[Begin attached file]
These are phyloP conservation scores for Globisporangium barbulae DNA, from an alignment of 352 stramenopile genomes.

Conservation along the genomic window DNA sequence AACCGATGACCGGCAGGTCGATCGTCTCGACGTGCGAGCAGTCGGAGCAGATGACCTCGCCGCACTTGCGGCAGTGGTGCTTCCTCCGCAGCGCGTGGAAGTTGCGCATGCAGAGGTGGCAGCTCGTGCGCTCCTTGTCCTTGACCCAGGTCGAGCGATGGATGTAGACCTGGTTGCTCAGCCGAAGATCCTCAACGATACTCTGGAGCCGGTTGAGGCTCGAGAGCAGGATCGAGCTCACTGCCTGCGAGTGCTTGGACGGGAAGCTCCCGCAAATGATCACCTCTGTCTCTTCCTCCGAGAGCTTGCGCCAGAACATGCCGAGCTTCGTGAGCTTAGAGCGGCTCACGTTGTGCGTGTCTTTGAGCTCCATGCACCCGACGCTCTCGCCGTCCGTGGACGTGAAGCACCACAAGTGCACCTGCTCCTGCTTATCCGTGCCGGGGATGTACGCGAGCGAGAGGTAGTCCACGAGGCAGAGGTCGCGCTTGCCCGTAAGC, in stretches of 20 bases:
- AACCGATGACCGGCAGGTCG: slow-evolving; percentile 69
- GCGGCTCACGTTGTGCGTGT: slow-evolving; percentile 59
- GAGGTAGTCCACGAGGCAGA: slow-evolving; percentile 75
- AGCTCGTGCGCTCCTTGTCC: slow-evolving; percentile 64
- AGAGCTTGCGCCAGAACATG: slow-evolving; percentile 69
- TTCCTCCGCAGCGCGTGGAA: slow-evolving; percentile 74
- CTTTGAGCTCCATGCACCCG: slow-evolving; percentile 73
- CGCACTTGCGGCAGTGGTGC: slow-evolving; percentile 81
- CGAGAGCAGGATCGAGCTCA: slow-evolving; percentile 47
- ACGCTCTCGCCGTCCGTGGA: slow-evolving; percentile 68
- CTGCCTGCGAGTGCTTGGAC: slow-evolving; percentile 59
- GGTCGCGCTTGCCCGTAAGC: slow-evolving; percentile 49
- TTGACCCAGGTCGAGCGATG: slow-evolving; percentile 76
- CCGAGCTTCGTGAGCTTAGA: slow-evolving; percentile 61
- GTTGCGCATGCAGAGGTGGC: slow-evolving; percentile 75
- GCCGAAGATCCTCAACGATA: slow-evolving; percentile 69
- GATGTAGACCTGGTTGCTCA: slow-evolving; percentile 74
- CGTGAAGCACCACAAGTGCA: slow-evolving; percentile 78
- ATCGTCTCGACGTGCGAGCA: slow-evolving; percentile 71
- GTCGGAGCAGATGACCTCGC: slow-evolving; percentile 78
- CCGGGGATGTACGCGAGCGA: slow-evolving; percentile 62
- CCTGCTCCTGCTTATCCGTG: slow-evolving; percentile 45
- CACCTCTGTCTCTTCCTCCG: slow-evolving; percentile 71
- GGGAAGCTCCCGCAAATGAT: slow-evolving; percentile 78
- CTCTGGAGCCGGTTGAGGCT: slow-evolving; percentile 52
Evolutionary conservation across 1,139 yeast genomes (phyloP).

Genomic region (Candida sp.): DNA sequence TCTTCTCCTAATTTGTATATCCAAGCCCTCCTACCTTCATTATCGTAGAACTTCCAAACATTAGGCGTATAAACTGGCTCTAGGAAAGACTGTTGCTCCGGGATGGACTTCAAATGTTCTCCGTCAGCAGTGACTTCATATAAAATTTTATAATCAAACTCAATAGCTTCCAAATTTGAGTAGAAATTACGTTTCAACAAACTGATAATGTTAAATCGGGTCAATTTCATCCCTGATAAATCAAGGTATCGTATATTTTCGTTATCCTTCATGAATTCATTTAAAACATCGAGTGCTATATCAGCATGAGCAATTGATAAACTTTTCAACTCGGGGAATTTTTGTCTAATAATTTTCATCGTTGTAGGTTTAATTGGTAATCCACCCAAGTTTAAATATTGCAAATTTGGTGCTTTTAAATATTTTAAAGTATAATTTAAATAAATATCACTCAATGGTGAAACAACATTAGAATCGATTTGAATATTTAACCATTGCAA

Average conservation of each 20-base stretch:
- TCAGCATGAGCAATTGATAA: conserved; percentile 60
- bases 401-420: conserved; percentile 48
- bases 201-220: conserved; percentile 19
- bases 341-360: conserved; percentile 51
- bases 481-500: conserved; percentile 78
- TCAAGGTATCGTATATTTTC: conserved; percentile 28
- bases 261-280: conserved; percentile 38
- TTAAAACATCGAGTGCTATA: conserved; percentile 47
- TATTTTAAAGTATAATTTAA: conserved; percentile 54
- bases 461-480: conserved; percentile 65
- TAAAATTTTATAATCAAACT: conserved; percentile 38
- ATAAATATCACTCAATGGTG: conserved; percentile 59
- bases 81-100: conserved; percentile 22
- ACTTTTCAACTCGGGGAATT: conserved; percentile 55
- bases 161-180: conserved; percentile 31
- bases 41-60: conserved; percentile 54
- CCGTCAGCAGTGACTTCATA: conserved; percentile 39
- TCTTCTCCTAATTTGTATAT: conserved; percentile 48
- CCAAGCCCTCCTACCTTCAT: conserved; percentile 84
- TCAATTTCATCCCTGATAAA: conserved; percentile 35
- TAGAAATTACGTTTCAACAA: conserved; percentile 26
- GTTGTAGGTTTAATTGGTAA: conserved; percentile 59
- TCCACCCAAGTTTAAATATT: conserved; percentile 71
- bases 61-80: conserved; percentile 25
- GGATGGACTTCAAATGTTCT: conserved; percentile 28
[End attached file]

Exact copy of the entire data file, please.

These are phyloP conservation scores for Globisporangium barbulae DNA, from an alignment of 352 stramenopile genomes.

Conservation along the genomic window DNA sequence AACCGATGACCGGCAGGTCGATCGTCTCGACGTGCGAGCAGTCGGAGCAGATGACCTCGCCGCACTTGCGGCAGTGGTGCTTCCTCCGCAGCGCGTGGAAGTTGCGCATGCAGAGGTGGCAGCTCGTGCGCTCCTTGTCCTTGACCCAGGTCGAGCGATGGATGTAGACCTGGTTGCTCAGCCGAAGATCCTCAACGATACTCTGGAGCCGGTTGAGGCTCGAGAGCAGGATCGAGCTCACTGCCTGCGAGTGCTTGGACGGGAAGCTCCCGCAAATGATCACCTCTGTCTCTTCCTCCGAGAGCTTGCGCCAGAACATGCCGAGCTTCGTGAGCTTAGAGCGGCTCACGTTGTGCGTGTCTTTGAGCTCCATGCACCCGACGCTCTCGCCGTCCGTGGACGTGAAGCACCACAAGTGCACCTGCTCCTGCTTATCCGTGCCGGGGATGTACGCGAGCGAGAGGTAGTCCACGAGGCAGAGGTCGCGCTTGCCCGTAAGC, in stretches of 20 bases:
- AACCGATGACCGGCAGGTCG: slow-evolving; percentile 69
- GCGGCTCACGTTGTGCGTGT: slow-evolving; percentile 59
- GAGGTAGTCCACGAGGCAGA: slow-evolving; percentile 75
- AGCTCGTGCGCTCCTTGTCC: slow-evolving; percentile 64
- AGAGCTTGCGCCAGAACATG: slow-evolving; percentile 69
- TTCCTCCGCAGCGCGTGGAA: slow-evolving; percentile 74
- CTTTGAGCTCCATGCACCCG: slow-evolving; percentile 73
- CGCACTTGCGGCAGTGGTGC: slow-evolving; percentile 81
- CGAGAGCAGGATCGAGCTCA: slow-evolving; percentile 47
- ACGCTCTCGCCGTCCGTGGA: slow-evolving; percentile 68
- CTGCCTGCGAGTGCTTGGAC: slow-evolving; percentile 59
- GGTCGCGCTTGCCCGTAAGC: slow-evolving; percentile 49
- TTGACCCAGGTCGAGCGATG: slow-evolving; percentile 76
- CCGAGCTTCGTGAGCTTAGA: slow-evolving; percentile 61
- GTTGCGCATGCAGAGGTGGC: slow-evolving; percentile 75
- GCCGAAGATCCTCAACGATA: slow-evolving; percentile 69
- GATGTAGACCTGGTTGCTCA: slow-evolving; percentile 74
- CGTGAAGCACCACAAGTGCA: slow-evolving; percentile 78
- ATCGTCTCGACGTGCGAGCA: slow-evolving; percentile 71
- GTCGGAGCAGATGACCTCGC: slow-evolving; percentile 78
- CCGGGGATGTACGCGAGCGA: slow-evolving; percentile 62
- CCTGCTCCTGCTTATCCGTG: slow-evolving; percentile 45
- CACCTCTGTCTCTTCCTCCG: slow-evolving; percentile 71
- GGGAAGCTCCCGCAAATGAT: slow-evolving; percentile 78
- CTCTGGAGCCGGTTGAGGCT: slow-evolving; percentile 52
Evolutionary conservation across 1,139 yeast genomes (phyloP).

Genomic region (Candida sp.): DNA sequence TCTTCTCCTAATTTGTATATCCAAGCCCTCCTACCTTCATTATCGTAGAACTTCCAAACATTAGGCGTATAAACTGGCTCTAGGAAAGACTGTTGCTCCGGGATGGACTTCAAATGTTCTCCGTCAGCAGTGACTTCATATAAAATTTTATAATCAAACTCAATAGCTTCCAAATTTGAGTAGAAATTACGTTTCAACAAACTGATAATGTTAAATCGGGTCAATTTCATCCCTGATAAATCAAGGTATCGTATATTTTCGTTATCCTTCATGAATTCATTTAAAACATCGAGTGCTATATCAGCATGAGCAATTGATAAACTTTTCAACTCGGGGAATTTTTGTCTAATAATTTTCATCGTTGTAGGTTTAATTGGTAATCCACCCAAGTTTAAATATTGCAAATTTGGTGCTTTTAAATATTTTAAAGTATAATTTAAATAAATATCACTCAATGGTGAAACAACATTAGAATCGATTTGAATATTTAACCATTGCAA

Average conservation of each 20-base stretch:
- TCAGCATGAGCAATTGATAA: conserved; percentile 60
- bases 401-420: conserved; percentile 48
- bases 201-220: conserved; percentile 19
- bases 341-360: conserved; percentile 51
- bases 481-500: conserved; percentile 78
- TCAAGGTATCGTATATTTTC: conserved; percentile 28
- bases 261-280: conserved; percentile 38
- TTAAAACATCGAGTGCTATA: conserved; percentile 47
- TATTTTAAAGTATAATTTAA: conserved; percentile 54
- bases 461-480: conserved; percentile 65
- TAAAATTTTATAATCAAACT: conserved; percentile 38
- ATAAATATCACTCAATGGTG: conserved; percentile 59
- bases 81-100: conserved; percentile 22
- ACTTTTCAACTCGGGGAATT: conserved; percentile 55
- bases 161-180: conserved; percentile 31
- bases 41-60: conserved; percentile 54
- CCGTCAGCAGTGACTTCATA: conserved; percentile 39
- TCTTCTCCTAATTTGTATAT: conserved; percentile 48
- CCAAGCCCTCCTACCTTCAT: conserved; percentile 84
- TCAATTTCATCCCTGATAAA: conserved; percentile 35
- TAGAAATTACGTTTCAACAA: conserved; percentile 26
- GTTGTAGGTTTAATTGGTAA: conserved; percentile 59
- TCCACCCAAGTTTAAATATT: conserved; percentile 71
- bases 61-80: conserved; percentile 25
- GGATGGACTTCAAATGTTCT: conserved; percentile 28